Corfu Greece - History

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Corfiot History in Chronological order.
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The Perama ferry & Pontikonisi (copper engraving 1821)

 Prehistory of Corfu (Corcyra)

 The island has always been of strategic importance. Various flint tools were discovered, indicating that the island was inhabited during the Paleolithic, Neolithic, Chalcolithic and Bronze Ages.


 Greek Antiquity and Corcyra

History of Corfu begins ca. 750 B.C. First inhabitants of Corfu were Illyrians. In 734 B.C. Corinthians made Corcyra important and prosperous city. The island became the second naval power in Greece after Corinth, and established a number of colonies. Corcyra was the first maritime city, which builds a fleet of triremes, in about 492 B.C., and often fought on behalf of Athens. In 375 B.C. Corcyra joined the Athenian Confederation. Later the island was taken over by many states and it become independent in 255 B.C. when Alexander, the last powerful King of Epiros died.



 Corfu Under Romans

 In the summer 229 B.C. Romans took over the island and thus Corcyra became the first Greek city to place itself under Rome. Romans governed the island for more than five centuries from 229 B.C. to ca. 337 A.D. Corcyra remained to a certain degree a free state with its own laws and magistrates. The island was used as a naval station for Roman activities in Eastern Mediterranean and various military campaigns.

 Byzantine Corfu

 In 395 Corcyra was included in the Eastern Roman, and later Byzantine Empire, and remained so until the capture of Constantinople by the crusaders in 1204. It was during the Byzantine dominion that the feudal system was first introduced to Corfu.

 Corfu Under the Despots of Epiros (1214-1267)

 From 1214 until 1267 the island was taken over by the Despotate of Epiros, an independent Greek State under a prince of Byzantine House of Angeloi Comneni who assumed the title of ‘Despot’.

 The Angevins in Corfu (1267-1386)

 During Angevin rule, the island of Corfu was divided into four bailiwicks, called the Circle, the Mountain, the Center and Lefkimmi. Corfu was a valuable possession for the Angevins, mainly because of the island’s economic sources, such as its vineyards, olive-trees and saltpans. The Angevin occupation ended in 1386 with the death of Charles III. of Anjou.

 The Venetian Domination (1386-1797)

Corfiots accepted the rule of Venice who took formal possession of Corfu on the 9th of June 1386 and ruled the island for more than four centuries. The Venetians showed a keen interest in agriculture, especially in the cultivation of olive-trees. To this Venetian policy Corfu owes its countless olive groves, which cover almost the whole island. The long Venetian domination had a marked influence on local Greek language, which absorbed into itself a wide range of Italian and Venetian words. In spite this fact; the Greek language was almost universally used in all legal documents.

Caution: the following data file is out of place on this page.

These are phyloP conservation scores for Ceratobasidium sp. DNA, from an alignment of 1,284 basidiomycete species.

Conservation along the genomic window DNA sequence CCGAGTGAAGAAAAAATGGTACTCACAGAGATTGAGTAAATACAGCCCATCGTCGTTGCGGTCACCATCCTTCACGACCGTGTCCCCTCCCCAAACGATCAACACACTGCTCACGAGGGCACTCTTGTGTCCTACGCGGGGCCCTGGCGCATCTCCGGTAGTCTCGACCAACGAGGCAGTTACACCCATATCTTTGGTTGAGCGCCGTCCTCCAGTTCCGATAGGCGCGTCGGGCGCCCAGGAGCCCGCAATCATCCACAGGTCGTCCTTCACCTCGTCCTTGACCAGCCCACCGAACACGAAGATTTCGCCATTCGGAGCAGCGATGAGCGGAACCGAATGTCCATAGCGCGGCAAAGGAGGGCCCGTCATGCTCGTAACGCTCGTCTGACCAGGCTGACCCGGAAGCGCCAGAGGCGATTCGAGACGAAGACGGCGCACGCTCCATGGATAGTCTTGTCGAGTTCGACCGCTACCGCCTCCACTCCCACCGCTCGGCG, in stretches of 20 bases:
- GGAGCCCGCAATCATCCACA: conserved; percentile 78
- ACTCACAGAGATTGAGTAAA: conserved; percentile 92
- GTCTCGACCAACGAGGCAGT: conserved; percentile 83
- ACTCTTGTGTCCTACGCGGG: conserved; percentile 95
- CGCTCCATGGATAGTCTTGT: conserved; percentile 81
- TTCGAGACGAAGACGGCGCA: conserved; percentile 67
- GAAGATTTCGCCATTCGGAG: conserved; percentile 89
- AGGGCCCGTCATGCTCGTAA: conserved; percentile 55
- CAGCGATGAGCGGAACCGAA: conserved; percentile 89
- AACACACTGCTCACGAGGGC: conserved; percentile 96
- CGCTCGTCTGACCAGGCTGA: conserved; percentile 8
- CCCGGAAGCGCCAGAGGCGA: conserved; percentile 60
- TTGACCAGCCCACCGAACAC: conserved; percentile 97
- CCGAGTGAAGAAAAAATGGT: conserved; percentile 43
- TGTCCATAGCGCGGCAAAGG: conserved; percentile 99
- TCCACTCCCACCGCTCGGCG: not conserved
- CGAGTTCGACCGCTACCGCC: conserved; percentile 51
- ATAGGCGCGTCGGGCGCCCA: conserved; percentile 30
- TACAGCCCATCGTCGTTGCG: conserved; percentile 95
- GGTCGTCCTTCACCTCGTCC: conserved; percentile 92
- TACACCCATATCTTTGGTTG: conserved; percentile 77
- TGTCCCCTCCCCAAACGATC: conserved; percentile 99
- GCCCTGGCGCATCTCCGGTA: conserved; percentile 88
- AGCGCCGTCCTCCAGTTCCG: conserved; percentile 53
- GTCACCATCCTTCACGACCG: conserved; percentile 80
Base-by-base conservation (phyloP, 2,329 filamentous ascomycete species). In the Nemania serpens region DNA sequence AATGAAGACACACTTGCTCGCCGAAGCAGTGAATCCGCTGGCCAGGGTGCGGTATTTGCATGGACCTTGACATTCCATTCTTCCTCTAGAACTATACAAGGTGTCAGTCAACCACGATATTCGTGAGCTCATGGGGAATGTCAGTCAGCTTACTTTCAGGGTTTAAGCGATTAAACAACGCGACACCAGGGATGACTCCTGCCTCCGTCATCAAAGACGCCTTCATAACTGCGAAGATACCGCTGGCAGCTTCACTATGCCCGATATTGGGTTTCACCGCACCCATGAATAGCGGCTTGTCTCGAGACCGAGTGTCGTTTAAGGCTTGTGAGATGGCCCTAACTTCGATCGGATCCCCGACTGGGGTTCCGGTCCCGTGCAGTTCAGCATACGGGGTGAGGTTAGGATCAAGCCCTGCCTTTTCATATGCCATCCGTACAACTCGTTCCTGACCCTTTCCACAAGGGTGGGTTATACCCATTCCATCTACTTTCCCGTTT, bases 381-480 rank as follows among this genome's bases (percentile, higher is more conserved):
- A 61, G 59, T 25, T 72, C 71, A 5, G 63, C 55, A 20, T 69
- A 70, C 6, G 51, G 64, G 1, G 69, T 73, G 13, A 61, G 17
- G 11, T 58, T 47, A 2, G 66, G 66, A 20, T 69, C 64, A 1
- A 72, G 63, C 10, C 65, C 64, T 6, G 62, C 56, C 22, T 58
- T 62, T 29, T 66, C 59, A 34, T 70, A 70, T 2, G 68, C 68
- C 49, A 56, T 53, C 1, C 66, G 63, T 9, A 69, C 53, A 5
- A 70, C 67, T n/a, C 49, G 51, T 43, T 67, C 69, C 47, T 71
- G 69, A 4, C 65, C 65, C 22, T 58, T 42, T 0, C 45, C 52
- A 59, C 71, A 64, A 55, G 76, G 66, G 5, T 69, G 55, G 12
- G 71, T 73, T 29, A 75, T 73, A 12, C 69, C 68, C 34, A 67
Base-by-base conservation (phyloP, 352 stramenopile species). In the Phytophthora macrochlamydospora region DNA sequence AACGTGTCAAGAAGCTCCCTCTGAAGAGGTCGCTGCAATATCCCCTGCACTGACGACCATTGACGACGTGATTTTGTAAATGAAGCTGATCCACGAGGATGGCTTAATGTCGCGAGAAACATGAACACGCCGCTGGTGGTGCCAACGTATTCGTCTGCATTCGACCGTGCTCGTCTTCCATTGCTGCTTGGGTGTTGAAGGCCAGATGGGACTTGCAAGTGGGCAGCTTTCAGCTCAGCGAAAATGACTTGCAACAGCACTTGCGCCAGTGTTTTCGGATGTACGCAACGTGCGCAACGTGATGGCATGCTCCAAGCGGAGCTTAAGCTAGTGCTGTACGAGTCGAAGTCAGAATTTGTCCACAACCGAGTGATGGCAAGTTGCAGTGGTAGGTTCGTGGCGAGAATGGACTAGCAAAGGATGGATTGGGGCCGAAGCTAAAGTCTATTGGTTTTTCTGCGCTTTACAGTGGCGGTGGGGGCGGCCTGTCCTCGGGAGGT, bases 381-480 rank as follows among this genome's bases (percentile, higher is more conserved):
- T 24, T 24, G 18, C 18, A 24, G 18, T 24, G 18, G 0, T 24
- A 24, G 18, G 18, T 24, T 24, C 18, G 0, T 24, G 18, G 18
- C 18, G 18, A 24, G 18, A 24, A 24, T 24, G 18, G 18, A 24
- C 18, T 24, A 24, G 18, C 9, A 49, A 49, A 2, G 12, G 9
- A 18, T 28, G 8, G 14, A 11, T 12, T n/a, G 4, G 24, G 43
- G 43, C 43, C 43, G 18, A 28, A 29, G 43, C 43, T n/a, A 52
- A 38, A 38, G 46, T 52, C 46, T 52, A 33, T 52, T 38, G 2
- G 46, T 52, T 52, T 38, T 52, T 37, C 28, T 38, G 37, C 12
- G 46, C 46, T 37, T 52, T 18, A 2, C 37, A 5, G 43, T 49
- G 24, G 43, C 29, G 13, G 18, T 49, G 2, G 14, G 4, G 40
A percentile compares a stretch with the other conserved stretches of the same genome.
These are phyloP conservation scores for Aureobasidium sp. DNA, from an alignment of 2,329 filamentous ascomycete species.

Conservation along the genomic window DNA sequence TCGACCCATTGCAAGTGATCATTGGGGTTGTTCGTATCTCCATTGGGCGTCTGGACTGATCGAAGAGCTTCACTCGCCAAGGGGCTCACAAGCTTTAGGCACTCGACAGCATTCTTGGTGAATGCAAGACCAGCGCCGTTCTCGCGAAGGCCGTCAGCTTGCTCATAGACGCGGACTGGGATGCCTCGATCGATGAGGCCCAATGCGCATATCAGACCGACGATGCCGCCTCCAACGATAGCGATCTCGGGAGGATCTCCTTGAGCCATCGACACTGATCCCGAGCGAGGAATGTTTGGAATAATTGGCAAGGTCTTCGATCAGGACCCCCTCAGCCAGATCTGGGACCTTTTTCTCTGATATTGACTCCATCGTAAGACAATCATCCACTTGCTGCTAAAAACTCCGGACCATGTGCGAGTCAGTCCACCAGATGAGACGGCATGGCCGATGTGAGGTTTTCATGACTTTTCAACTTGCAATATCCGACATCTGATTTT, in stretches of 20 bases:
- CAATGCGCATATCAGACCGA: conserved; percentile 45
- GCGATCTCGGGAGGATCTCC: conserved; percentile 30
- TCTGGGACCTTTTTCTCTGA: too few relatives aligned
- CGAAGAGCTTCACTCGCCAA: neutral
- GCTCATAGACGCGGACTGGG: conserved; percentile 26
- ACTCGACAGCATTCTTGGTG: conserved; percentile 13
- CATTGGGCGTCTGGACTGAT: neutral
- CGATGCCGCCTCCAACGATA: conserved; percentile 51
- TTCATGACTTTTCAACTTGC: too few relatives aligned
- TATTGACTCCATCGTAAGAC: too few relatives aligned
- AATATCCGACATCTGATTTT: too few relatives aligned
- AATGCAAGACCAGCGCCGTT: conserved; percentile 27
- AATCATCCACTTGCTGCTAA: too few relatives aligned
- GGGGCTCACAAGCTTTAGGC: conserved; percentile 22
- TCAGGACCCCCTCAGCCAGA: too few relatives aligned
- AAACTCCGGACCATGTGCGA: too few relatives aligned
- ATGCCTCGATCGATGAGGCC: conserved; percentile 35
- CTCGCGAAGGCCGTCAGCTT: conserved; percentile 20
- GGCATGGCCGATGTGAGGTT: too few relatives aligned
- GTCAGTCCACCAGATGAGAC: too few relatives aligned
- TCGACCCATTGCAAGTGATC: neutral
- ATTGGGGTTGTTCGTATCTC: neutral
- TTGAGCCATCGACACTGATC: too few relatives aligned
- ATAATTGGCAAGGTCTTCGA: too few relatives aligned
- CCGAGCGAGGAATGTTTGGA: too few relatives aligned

The Republican French (1797-1799)

 Venetian rule ended in 1797 when Napoleon Bonaparte conquered and abolished the Republic of Venice. By the Treaty of Campoformio, between France, Austria and the other Ionian islands were ceded to the French Republic, which occupied them for two years from 1797 to 1799.

 The Russians and Turks

 After the defeat of the French at the “Battle of the Nile” (1st of August, 1798), Russia and Turkey formed an alliance and declared war on France, conquering all the Ionian Islands except Corfu. The French authorities, realizing that the enemy would soon attack the island, took all possible defensive measures. The fights lasted until 3rd of March 1799 when French authorities finally delivered the city of Corfu to Russians and Turks. One of the first official acts of the Russians was the reinstatement of a Greek Orthodox Archbishop of Corfu.

 The Septinsular State (1800-1807) and John Capodistrias

 Following the Treaty of Constantinople between Russia and Turkey a semi-independent State of Seven Ionian Islands, the so-called Septinsular State, was constituted in 1800. It was the first Greek State to be established after the fall of Constantinople in 1453. The executive body was called the Senate, its Prince being Count Spyridon-George Theotokis, who appointed Count of John Capodistrias as his General Secretary of State. John Capodistrias (1776-1831) was a statesman and diplomat of European stature. In 1827 the Greek Assembly unanimously elected him the President of Independent Greece. He laid the foundations of the regenerated State and organized public education as well as political and agricultural structures. He was assassinated in 1831.

 The Imperial French (1807-1814)

 Following the Treaty of Tilsit (1807) between the Emperor Napoleon I, and Czar Alexander I, the Russians ceded their rights over the Ionian Islands to the French, who sent to Corfu General Cesar Berthier. The French Imperial administration founded in 1808 the Ionian Academy for the advancement of Letters, Arts and Sciences. In 1811 the first school of Fine Arts in Corfu was founded.

 British Protectorate (1814-1864)

 On the 30th of May 1814, soon after the fall of Napoleon, the British occupied the island. There were ten High Commissioners ruling on the island and each of them changed Corfu. The Ionian Islands were finally, on the 21st of May 1864 united to Greece, which already in 1833 had become a sovereign independent Kingdom under King Otto.

 History of Corfu, from ancient times down to present day, has been a particularly chequered one under a long succession of foreign rulers, good or bad, yet never obscuring the fundamental Greek character of the island and its inhabitants.

 Bibliography: STAMATOPOULOS, N.: Old Corfu, History and Culture,
K. Mihalas s.a., Athens, 1993

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